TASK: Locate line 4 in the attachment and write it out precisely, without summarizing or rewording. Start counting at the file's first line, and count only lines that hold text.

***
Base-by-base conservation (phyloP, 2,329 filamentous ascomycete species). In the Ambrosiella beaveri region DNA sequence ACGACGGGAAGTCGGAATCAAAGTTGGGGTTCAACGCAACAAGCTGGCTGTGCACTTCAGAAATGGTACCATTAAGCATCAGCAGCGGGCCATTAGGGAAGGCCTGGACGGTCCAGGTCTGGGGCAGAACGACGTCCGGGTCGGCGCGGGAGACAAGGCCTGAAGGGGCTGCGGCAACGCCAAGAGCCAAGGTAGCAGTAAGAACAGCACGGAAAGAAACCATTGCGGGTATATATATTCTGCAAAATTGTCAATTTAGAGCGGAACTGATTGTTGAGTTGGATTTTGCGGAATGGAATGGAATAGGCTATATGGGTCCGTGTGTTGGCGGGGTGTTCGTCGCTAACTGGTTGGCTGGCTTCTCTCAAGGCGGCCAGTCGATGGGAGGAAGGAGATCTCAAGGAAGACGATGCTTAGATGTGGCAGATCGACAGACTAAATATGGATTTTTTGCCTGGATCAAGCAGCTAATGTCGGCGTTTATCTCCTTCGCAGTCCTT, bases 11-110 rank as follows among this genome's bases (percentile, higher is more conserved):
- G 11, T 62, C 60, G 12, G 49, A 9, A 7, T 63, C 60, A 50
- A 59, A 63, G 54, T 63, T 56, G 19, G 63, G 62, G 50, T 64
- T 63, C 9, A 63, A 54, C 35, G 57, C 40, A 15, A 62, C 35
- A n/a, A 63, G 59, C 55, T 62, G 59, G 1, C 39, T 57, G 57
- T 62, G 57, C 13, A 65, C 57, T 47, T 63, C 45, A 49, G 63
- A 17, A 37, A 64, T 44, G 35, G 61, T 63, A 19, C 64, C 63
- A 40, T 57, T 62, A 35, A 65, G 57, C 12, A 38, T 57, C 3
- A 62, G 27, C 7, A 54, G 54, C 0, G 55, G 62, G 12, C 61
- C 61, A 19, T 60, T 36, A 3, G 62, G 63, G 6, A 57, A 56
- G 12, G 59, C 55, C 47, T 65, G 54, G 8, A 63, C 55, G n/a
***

- T 63, C 9, A 63, A 54, C 35, G 57, C 40, A 15, A 62, C 35